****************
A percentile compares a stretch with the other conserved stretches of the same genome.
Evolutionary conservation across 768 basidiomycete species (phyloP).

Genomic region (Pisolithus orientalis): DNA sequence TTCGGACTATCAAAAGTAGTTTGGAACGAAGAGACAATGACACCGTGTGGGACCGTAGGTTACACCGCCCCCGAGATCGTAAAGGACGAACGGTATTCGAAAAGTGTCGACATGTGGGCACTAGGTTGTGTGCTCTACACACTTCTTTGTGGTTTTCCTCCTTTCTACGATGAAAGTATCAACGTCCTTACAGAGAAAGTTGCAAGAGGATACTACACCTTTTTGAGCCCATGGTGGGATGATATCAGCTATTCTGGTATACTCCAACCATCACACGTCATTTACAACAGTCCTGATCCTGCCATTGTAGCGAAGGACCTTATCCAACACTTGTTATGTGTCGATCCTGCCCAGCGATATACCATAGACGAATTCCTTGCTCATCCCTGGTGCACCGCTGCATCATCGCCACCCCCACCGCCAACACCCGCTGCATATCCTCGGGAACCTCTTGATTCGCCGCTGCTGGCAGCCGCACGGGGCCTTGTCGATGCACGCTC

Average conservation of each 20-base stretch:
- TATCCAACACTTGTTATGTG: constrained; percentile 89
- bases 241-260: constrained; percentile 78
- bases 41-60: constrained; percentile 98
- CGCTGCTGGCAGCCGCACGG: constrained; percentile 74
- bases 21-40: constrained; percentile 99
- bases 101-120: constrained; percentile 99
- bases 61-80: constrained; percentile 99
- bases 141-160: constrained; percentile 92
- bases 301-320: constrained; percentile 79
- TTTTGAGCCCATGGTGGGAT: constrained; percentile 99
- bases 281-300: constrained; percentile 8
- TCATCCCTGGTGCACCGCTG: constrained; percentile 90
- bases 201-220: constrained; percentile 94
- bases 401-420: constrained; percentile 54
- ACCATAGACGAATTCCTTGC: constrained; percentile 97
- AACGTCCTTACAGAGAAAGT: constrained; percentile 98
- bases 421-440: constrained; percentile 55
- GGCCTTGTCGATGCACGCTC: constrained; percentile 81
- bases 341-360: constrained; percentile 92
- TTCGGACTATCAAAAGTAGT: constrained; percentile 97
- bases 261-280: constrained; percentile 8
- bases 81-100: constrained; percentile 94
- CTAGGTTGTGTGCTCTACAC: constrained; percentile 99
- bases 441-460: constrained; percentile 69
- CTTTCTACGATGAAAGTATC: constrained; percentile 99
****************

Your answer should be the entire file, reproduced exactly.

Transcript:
A percentile compares a stretch with the other conserved stretches of the same genome.
Evolutionary conservation across 768 basidiomycete species (phyloP).

Genomic region (Pisolithus orientalis): DNA sequence TTCGGACTATCAAAAGTAGTTTGGAACGAAGAGACAATGACACCGTGTGGGACCGTAGGTTACACCGCCCCCGAGATCGTAAAGGACGAACGGTATTCGAAAAGTGTCGACATGTGGGCACTAGGTTGTGTGCTCTACACACTTCTTTGTGGTTTTCCTCCTTTCTACGATGAAAGTATCAACGTCCTTACAGAGAAAGTTGCAAGAGGATACTACACCTTTTTGAGCCCATGGTGGGATGATATCAGCTATTCTGGTATACTCCAACCATCACACGTCATTTACAACAGTCCTGATCCTGCCATTGTAGCGAAGGACCTTATCCAACACTTGTTATGTGTCGATCCTGCCCAGCGATATACCATAGACGAATTCCTTGCTCATCCCTGGTGCACCGCTGCATCATCGCCACCCCCACCGCCAACACCCGCTGCATATCCTCGGGAACCTCTTGATTCGCCGCTGCTGGCAGCCGCACGGGGCCTTGTCGATGCACGCTC

Average conservation of each 20-base stretch:
- TATCCAACACTTGTTATGTG: constrained; percentile 89
- bases 241-260: constrained; percentile 78
- bases 41-60: constrained; percentile 98
- CGCTGCTGGCAGCCGCACGG: constrained; percentile 74
- bases 21-40: constrained; percentile 99
- bases 101-120: constrained; percentile 99
- bases 61-80: constrained; percentile 99
- bases 141-160: constrained; percentile 92
- bases 301-320: constrained; percentile 79
- TTTTGAGCCCATGGTGGGAT: constrained; percentile 99
- bases 281-300: constrained; percentile 8
- TCATCCCTGGTGCACCGCTG: constrained; percentile 90
- bases 201-220: constrained; percentile 94
- bases 401-420: constrained; percentile 54
- ACCATAGACGAATTCCTTGC: constrained; percentile 97
- AACGTCCTTACAGAGAAAGT: constrained; percentile 98
- bases 421-440: constrained; percentile 55
- GGCCTTGTCGATGCACGCTC: constrained; percentile 81
- bases 341-360: constrained; percentile 92
- TTCGGACTATCAAAAGTAGT: constrained; percentile 97
- bases 261-280: constrained; percentile 8
- bases 81-100: constrained; percentile 94
- CTAGGTTGTGTGCTCTACAC: constrained; percentile 99
- bases 441-460: constrained; percentile 69
- CTTTCTACGATGAAAGTATC: constrained; percentile 99